Celebration was in the air as past and present members of the Black Student Union celebrated 50 years on Indiana State’s campus on Feb. 21, 2018. The event featured a full spread of soul food and cake and allowed members across generations to share their experiences with the organization.
“We met past presidents and members who created the organization and we talked about how far we’ve come,” said A’via Owensby, a sophomore communication major. Owensby is the public relations officer for BSU. Professors, administrators and staff were present at the event as well
“The Black Student Union has achieved much at ISU. … We are one of the oldest Black Student Unions in the country,” said Crystal Reynolds, a researcher for the Office of the President and a graduate of Indiana State. “We were fortunate to partner with Incorporated Gathering, an ISU black alumni group … to host the event.” Student Affairs and ISU’s Alumni Office helped to sponsor the event, which included historical presentations and alumni speakers.
Organized in 1967 as the Negro Student Forum and recognized as an official university organization in 1968, the group underwent a couple of name changes before it became the Black Student Union in 1969.
Reynolds said the goal of the union was to provide opportunities to people of color for socialization, creativity, and the promotion of Afrocentric speakers and events. The group advocated for changes in the terms used to identify black people on campus, worked to promote black awareness, and created a sense of pride associated with being black, both on and off ISU’s campus.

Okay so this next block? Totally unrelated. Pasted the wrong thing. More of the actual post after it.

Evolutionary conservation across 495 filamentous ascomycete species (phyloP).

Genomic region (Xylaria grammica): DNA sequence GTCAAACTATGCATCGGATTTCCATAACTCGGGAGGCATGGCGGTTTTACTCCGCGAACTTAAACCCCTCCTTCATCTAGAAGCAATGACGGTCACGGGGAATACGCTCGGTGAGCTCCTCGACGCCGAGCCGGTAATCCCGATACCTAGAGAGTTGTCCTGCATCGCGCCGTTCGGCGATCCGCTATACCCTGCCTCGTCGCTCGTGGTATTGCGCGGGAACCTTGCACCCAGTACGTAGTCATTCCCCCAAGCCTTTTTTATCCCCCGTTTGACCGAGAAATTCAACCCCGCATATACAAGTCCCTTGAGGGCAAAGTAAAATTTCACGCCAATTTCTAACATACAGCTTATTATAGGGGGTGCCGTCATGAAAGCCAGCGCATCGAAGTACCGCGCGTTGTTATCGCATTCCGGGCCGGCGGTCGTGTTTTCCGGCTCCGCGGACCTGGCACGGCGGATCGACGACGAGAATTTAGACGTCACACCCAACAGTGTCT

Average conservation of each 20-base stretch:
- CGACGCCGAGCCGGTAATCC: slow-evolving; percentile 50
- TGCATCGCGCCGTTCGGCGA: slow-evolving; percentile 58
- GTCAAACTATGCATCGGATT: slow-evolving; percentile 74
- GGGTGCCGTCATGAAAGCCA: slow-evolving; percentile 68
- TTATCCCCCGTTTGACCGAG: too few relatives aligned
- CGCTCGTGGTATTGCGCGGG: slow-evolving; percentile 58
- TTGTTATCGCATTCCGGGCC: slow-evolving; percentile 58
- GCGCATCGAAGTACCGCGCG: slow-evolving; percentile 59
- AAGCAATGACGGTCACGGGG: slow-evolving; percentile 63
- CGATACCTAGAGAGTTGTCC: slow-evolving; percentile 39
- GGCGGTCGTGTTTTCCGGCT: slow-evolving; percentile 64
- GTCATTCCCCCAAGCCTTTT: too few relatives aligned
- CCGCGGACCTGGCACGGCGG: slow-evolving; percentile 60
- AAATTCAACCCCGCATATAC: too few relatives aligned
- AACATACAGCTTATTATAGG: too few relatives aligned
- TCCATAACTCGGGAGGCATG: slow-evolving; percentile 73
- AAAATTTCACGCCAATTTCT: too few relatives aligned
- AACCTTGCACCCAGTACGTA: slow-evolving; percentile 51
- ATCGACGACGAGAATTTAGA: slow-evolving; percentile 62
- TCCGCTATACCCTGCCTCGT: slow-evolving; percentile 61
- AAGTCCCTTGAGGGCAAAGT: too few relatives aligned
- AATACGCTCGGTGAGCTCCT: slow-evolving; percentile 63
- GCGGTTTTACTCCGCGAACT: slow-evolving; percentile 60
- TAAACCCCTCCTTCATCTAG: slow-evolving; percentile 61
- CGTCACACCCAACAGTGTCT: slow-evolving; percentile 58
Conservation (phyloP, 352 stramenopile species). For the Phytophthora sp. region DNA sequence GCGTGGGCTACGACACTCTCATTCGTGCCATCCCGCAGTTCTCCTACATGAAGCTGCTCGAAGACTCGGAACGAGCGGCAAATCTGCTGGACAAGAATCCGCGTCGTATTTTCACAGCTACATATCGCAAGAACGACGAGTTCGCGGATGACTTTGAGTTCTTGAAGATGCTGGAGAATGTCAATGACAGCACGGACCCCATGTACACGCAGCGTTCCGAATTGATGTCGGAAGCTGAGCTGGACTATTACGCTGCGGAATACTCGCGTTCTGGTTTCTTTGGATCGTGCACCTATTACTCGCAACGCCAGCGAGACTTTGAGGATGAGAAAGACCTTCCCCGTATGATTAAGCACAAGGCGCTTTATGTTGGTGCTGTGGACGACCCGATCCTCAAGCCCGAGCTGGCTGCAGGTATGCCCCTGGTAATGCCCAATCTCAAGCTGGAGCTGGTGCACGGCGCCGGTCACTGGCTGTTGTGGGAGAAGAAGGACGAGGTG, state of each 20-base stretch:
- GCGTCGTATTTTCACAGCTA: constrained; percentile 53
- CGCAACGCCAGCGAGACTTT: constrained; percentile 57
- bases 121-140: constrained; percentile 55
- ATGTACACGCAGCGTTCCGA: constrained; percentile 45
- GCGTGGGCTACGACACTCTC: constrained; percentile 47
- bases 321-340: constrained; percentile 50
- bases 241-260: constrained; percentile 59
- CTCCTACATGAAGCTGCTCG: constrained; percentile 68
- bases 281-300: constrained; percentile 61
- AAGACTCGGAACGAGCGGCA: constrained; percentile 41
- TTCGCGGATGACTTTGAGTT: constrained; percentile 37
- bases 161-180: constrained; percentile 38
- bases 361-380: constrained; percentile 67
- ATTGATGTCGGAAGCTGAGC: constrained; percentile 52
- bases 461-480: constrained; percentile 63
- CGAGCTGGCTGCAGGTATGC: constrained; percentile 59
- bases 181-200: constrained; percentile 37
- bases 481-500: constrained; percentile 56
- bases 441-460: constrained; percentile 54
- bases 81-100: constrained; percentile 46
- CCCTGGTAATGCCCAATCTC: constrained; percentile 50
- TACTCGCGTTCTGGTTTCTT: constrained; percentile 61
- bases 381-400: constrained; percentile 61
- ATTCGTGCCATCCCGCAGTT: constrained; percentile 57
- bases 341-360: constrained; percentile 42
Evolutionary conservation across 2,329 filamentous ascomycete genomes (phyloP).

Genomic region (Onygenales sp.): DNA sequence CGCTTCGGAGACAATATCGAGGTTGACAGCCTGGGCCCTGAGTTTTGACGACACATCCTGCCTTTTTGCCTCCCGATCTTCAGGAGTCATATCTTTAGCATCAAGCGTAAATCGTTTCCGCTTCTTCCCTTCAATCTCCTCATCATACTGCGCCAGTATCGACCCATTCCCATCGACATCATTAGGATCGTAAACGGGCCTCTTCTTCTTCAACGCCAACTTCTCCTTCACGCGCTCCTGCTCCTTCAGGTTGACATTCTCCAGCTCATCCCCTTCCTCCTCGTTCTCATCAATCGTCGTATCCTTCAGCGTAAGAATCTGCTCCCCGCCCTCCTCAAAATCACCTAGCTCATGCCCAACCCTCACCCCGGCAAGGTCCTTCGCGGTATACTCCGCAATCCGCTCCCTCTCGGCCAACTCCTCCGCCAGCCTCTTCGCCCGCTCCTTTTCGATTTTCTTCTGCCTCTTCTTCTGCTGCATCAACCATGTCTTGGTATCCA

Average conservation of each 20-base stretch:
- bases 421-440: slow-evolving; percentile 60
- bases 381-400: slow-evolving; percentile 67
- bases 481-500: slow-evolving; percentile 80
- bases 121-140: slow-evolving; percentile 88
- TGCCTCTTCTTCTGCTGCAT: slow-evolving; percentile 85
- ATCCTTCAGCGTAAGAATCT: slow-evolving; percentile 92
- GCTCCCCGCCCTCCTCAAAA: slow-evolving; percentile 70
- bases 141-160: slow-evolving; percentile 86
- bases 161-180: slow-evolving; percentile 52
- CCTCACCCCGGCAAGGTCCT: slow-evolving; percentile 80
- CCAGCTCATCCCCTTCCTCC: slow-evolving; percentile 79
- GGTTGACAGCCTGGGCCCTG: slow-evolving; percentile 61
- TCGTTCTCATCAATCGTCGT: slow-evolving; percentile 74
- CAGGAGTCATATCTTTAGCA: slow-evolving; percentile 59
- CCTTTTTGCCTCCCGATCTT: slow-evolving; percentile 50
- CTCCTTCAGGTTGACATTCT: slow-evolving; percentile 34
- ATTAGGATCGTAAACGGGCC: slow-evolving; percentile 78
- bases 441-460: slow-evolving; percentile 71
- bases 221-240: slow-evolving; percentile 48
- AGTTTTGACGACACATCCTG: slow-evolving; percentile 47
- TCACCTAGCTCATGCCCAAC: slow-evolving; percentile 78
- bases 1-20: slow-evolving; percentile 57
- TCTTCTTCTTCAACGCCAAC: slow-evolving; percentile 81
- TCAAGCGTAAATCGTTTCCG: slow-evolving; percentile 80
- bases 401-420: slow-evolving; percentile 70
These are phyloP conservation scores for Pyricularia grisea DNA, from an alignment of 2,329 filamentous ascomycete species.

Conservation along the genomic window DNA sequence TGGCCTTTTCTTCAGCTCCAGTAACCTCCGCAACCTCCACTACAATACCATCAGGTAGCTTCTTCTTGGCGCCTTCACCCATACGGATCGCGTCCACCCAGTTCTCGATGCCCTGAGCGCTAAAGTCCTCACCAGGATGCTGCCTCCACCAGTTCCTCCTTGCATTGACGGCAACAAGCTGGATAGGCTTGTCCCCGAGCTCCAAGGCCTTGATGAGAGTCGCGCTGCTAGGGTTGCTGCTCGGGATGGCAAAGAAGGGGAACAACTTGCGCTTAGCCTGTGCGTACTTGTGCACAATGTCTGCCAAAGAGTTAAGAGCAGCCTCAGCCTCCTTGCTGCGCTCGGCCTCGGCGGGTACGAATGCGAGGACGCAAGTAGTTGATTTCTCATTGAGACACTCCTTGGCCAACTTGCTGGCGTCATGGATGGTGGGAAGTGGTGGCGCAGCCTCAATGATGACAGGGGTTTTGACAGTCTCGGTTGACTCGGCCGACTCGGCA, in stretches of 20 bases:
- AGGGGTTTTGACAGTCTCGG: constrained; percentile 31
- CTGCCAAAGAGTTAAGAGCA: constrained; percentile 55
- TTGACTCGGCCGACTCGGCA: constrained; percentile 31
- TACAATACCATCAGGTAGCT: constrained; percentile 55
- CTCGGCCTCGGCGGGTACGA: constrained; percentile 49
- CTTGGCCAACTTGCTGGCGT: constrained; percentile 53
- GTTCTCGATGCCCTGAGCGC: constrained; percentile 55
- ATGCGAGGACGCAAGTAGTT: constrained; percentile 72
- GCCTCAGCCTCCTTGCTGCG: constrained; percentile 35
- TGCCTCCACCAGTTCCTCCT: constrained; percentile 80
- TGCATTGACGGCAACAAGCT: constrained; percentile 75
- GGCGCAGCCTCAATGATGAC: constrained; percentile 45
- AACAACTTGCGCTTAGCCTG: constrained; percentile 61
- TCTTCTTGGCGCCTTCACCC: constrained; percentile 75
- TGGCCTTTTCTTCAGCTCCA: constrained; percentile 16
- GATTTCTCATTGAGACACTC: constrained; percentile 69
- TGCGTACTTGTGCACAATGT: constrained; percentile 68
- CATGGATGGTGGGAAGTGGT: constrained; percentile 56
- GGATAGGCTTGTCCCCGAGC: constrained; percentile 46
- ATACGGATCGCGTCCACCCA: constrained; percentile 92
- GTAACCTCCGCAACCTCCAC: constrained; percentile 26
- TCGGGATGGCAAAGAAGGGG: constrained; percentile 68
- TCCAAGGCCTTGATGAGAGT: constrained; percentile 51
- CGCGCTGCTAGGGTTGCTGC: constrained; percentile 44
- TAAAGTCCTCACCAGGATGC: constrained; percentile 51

The early group led many social movements on campus, including presenting a list of demands to the president after a campus race riot, a takeover of the administration building, and leading the “Confrontation Year.”
The late 1960s and early ’70s were active years for black students and faculty at Indiana State and resulted in the creation of the Afro Studies Program and the African American Cultural Center. The activist roots continued throughout the 1980s and 1990s with marches in support of making MLK a state holiday and the call for more minority professors, Reynolds said. The group continues to have activist roots today.
“The BSU has allowed me to get involved,” Owensby. “We network, meet new people and make friends. We do this while we learn more about Black students and black history, both on and off ISU’s campus. We also host activities for students.”
Like those before her, Owensby embraces being black on ISU’s campus and has learned to appreciate her ethnicity even more. Many programs that were established in the early years of BSU continue to thrive today. The Essence of a Man scholarship pageant continues to demonstrate black excellence and scholarship on ISU’s campus.
The BSU’s presence has been impactful for its first 50 years. There are a multitude of reasons to believe the future remains bright for the organization at ISU for the next 50 years.